Dr. Watts supposes, that the doctrine of the pre-existence of the soul of Christ explains dark and difficult scriptures, and discovers many beauties and proprieties of expression in the word of God, which on any other plan lie unobserved : For instance, in Col. i. 15, Sec Christ is described as the image of the invisible God, the first-born of every creature. His being the image of the invisible God cannot refer merely to /it's divine nature; for that is as invisible in the Son as in the Father: therefore it seems to refer to his pre-existent soul in union with the Godhead. Again: when man is said to be created in the image of God, Gen. i. 2. it may refer to the God-man, to Christ in his pre-existent state. God says, Let us make man in our image, after our likeness. The word is redoubled, perhaps to intimate that Adam was made in the likeness of the human sou! of Christ, as well as that he bore something of the image and resemblance of the ilivine nature.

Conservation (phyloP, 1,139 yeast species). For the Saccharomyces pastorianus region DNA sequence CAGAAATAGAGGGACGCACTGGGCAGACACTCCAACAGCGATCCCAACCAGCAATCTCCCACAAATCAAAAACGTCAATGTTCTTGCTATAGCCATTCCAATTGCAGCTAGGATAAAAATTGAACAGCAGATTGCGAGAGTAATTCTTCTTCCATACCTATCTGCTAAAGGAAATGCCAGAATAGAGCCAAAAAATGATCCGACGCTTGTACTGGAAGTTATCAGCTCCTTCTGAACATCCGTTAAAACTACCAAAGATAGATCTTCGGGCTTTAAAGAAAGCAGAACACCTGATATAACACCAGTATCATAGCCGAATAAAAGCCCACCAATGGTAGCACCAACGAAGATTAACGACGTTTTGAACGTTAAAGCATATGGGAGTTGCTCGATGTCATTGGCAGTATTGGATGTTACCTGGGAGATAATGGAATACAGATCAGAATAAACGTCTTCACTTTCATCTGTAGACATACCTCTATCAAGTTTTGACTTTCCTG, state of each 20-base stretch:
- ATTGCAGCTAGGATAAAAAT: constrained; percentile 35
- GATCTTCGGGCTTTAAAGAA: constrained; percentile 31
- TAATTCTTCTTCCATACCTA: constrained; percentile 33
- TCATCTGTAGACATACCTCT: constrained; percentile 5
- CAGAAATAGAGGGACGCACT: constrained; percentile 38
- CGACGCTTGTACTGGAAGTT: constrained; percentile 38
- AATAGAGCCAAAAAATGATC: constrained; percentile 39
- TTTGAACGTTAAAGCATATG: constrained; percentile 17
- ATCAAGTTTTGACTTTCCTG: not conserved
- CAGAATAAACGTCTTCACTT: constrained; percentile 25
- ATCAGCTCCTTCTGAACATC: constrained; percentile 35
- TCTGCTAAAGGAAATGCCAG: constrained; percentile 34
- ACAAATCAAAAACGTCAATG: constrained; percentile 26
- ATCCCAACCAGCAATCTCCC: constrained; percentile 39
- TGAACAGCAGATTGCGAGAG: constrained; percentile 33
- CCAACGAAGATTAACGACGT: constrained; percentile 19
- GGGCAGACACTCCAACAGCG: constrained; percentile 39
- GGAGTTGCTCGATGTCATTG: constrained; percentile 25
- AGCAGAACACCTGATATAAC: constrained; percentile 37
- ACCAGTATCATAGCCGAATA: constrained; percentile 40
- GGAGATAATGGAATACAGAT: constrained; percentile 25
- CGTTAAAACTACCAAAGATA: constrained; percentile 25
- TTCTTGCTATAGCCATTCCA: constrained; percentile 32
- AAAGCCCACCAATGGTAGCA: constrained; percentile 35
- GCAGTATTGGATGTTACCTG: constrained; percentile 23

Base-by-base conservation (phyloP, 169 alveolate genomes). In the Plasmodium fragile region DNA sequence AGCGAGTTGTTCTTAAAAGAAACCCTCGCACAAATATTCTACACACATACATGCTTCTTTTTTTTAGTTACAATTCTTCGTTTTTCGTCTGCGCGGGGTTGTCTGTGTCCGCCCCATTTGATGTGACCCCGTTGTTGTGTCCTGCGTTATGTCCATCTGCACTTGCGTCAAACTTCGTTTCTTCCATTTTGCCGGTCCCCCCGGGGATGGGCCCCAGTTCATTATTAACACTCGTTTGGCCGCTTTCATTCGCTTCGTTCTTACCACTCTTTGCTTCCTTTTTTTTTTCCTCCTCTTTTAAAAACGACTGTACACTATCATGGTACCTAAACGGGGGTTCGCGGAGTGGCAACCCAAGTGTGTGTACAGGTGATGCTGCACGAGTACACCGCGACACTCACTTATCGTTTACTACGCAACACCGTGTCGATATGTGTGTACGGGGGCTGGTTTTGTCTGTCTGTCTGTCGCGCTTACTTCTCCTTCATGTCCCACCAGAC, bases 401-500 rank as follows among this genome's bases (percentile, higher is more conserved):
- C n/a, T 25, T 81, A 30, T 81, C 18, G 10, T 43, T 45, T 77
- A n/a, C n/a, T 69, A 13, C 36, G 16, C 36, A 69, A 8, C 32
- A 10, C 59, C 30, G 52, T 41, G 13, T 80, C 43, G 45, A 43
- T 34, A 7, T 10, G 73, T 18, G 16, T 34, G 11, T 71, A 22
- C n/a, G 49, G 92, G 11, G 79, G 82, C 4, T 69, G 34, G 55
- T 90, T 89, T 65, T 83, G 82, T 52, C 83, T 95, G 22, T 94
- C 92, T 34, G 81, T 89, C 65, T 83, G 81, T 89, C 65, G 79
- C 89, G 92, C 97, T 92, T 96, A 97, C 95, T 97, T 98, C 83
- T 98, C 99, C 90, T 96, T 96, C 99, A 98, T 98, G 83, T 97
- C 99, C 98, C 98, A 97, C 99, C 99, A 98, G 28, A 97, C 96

On the other side it is affirmed, that this doctrine of the pre-existence of the human soul of Christ weakens and subverts that of his personality. 1. A pure intelligent spirit, say they, the first, the most ancient, and the most excellent of creatures, created before the foundation of the world, so exactly resembles the second person of the Arian trinity, that it is impossible to show the least difference, except in name—2. Th« pre-existent intelligence supposed in this doctrine, is so confounded with those other intelligences called angels, that there is great danger of mistaking this human soul for an nnfre.1, and so of making the person of Christ to consist of three natures.—3. If .lesus Christ had nothing in common like the rest of mankind except n body, how could tht3 semi-conformity make him a real man? —4. The passages quoted in proof of the pre-existtnee of the human soul of Jesus Christ are of the same sort with those which others allege in proof of the pre-existence of all human souls — 5. '1 his opinion, by ascribing the dignity of the work of redemption to this sublime human soul, detracts from the deity of Christ, and renders the last ns pas sire as the first active.—6. This notion is contrary to Scripture. St. Paul says, in all things it behoved him to be made like his brethren: he partook of all our infirmities, except sin. St. l.uke says, he Increased In stature and in wisdom, Heb. ii. 17. Luke, ii. 52 See articles Jesus Christ, and Indwelling Scheme; Robinson's Claude, vol. i.p. 214, 311; Watt's Works, vol. v. p. 274,385; GUP* Body of Div. vol. ii. p. 51 ; Robinson's flea, p. 140; Flew ir.g's Christohgy ; Sim/non's jftology for the Trin p. 190: Hawktrs's .SVr on the Divinity of I 7,-r «/, p. 41, 4.5.